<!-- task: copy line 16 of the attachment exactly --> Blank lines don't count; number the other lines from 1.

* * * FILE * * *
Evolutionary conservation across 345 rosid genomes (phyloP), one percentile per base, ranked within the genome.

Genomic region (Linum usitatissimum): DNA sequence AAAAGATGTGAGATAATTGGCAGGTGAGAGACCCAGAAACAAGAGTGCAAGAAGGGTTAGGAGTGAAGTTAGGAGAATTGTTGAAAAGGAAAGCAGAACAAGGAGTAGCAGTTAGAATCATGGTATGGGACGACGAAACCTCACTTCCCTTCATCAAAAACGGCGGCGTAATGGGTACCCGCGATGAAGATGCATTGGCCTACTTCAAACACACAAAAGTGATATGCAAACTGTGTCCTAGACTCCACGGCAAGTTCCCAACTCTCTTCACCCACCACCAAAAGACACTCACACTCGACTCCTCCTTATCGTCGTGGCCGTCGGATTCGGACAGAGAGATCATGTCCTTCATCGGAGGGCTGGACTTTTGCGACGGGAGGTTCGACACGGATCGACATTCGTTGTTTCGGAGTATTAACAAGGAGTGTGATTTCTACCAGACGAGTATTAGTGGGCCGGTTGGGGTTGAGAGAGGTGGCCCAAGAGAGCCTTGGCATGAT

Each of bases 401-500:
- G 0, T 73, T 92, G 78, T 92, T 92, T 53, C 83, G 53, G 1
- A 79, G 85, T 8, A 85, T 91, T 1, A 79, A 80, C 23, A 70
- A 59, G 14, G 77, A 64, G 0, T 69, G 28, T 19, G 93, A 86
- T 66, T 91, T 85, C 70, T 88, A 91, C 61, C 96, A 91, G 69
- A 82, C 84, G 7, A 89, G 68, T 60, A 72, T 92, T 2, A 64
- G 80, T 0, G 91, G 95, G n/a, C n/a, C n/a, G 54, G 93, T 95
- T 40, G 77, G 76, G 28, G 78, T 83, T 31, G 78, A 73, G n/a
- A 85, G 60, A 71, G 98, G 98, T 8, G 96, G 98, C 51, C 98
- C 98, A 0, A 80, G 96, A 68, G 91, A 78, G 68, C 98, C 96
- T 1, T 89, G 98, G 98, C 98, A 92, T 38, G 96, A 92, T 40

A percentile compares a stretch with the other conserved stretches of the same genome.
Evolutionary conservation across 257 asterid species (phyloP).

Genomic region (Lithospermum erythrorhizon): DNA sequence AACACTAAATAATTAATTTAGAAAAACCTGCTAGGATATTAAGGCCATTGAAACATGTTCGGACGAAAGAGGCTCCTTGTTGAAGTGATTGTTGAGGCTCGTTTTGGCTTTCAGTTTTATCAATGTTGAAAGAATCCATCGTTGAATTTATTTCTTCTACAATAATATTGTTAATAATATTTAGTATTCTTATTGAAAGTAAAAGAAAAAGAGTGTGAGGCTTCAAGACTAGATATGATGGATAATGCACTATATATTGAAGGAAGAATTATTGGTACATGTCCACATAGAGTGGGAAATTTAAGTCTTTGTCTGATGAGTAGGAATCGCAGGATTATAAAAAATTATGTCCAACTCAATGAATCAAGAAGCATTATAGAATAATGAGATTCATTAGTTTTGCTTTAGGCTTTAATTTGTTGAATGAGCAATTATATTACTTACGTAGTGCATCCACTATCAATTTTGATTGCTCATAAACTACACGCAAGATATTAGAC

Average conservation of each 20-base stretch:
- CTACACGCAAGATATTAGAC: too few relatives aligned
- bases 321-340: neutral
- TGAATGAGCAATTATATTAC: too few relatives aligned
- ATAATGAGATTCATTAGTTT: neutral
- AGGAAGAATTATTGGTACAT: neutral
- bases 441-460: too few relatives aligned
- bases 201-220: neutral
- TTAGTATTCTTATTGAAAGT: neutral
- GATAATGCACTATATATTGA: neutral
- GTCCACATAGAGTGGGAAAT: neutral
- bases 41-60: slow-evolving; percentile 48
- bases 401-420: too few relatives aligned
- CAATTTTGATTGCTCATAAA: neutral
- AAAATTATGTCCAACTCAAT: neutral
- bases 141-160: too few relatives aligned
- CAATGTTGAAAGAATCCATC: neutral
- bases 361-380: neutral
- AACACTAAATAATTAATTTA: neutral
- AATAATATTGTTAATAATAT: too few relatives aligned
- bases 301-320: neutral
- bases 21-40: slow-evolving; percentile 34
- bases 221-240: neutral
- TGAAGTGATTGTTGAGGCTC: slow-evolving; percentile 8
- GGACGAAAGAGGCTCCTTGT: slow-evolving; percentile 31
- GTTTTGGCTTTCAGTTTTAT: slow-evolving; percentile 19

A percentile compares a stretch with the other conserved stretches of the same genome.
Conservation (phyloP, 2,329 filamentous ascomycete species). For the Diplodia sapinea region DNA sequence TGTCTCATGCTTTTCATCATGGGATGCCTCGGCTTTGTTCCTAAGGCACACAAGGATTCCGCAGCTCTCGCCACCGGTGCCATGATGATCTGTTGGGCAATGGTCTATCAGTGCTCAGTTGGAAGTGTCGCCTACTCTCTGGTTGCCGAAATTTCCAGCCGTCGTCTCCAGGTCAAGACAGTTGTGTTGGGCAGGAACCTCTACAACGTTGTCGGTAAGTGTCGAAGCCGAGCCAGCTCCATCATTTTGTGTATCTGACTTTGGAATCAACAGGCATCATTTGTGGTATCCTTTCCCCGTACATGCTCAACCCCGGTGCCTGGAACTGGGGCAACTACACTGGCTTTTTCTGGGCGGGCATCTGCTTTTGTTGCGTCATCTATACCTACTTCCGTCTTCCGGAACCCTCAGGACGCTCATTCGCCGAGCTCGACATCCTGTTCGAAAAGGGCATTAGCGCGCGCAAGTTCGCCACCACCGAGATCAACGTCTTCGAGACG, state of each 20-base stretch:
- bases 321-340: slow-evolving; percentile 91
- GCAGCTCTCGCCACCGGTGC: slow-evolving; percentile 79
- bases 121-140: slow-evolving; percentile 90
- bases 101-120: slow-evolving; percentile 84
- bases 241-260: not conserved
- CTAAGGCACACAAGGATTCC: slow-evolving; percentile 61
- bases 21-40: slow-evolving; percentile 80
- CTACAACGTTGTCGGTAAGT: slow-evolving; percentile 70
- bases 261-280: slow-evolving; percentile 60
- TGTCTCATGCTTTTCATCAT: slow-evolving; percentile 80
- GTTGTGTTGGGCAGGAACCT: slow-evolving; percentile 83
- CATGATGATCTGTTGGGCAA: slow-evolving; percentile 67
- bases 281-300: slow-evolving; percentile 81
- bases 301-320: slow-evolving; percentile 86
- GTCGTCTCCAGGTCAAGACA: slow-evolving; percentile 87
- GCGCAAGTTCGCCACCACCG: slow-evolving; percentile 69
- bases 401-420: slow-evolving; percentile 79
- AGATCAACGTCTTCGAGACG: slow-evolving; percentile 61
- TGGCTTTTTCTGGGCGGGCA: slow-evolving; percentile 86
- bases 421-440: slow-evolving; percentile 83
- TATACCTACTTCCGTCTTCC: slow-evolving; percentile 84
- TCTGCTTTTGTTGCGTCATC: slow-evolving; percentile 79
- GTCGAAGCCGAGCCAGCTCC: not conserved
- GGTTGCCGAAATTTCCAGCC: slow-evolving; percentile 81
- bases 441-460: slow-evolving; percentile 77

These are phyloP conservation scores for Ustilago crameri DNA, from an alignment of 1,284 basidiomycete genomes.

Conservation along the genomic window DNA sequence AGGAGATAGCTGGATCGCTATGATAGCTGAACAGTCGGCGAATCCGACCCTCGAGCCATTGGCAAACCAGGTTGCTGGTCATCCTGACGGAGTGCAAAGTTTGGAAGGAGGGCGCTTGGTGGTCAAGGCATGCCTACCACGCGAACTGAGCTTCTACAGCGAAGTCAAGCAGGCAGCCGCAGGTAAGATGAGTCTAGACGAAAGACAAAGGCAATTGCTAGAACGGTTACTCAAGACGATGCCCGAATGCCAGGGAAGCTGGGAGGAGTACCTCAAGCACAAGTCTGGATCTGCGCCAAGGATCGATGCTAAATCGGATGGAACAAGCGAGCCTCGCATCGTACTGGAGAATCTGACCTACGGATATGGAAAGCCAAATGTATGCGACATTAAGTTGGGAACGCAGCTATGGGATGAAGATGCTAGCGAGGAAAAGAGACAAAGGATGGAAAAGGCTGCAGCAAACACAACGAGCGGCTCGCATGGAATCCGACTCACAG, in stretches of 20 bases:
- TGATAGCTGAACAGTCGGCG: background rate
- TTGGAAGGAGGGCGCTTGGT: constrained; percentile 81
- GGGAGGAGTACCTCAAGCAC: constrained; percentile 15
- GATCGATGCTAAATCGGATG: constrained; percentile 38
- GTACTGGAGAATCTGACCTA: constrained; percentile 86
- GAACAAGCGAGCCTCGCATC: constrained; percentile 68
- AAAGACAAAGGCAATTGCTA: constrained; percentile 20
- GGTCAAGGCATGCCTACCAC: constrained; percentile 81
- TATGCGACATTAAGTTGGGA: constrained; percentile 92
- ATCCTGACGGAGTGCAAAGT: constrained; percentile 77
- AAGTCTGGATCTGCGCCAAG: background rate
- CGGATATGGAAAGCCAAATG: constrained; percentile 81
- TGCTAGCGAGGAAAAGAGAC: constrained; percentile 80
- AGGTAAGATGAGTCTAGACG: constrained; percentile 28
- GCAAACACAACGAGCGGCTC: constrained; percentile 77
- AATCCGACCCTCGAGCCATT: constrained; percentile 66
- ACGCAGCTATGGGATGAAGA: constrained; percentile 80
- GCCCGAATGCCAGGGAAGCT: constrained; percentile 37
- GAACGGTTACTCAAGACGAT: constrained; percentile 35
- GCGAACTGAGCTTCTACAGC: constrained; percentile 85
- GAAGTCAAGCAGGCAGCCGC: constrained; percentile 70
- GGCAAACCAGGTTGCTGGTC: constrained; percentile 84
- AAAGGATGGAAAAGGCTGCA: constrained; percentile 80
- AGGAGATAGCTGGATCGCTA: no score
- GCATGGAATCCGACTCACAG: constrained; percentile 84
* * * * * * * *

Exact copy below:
Genomic region (Lithospermum erythrorhizon): DNA sequence AACACTAAATAATTAATTTAGAAAAACCTGCTAGGATATTAAGGCCATTGAAACATGTTCGGACGAAAGAGGCTCCTTGTTGAAGTGATTGTTGAGGCTCGTTTTGGCTTTCAGTTTTATCAATGTTGAAAGAATCCATCGTTGAATTTATTTCTTCTACAATAATATTGTTAATAATATTTAGTATTCTTATTGAAAGTAAAAGAAAAAGAGTGTGAGGCTTCAAGACTAGATATGATGGATAATGCACTATATATTGAAGGAAGAATTATTGGTACATGTCCACATAGAGTGGGAAATTTAAGTCTTTGTCTGATGAGTAGGAATCGCAGGATTATAAAAAATTATGTCCAACTCAATGAATCAAGAAGCATTATAGAATAATGAGATTCATTAGTTTTGCTTTAGGCTTTAATTTGTTGAATGAGCAATTATATTACTTACGTAGTGCATCCACTATCAATTTTGATTGCTCATAAACTACACGCAAGATATTAGAC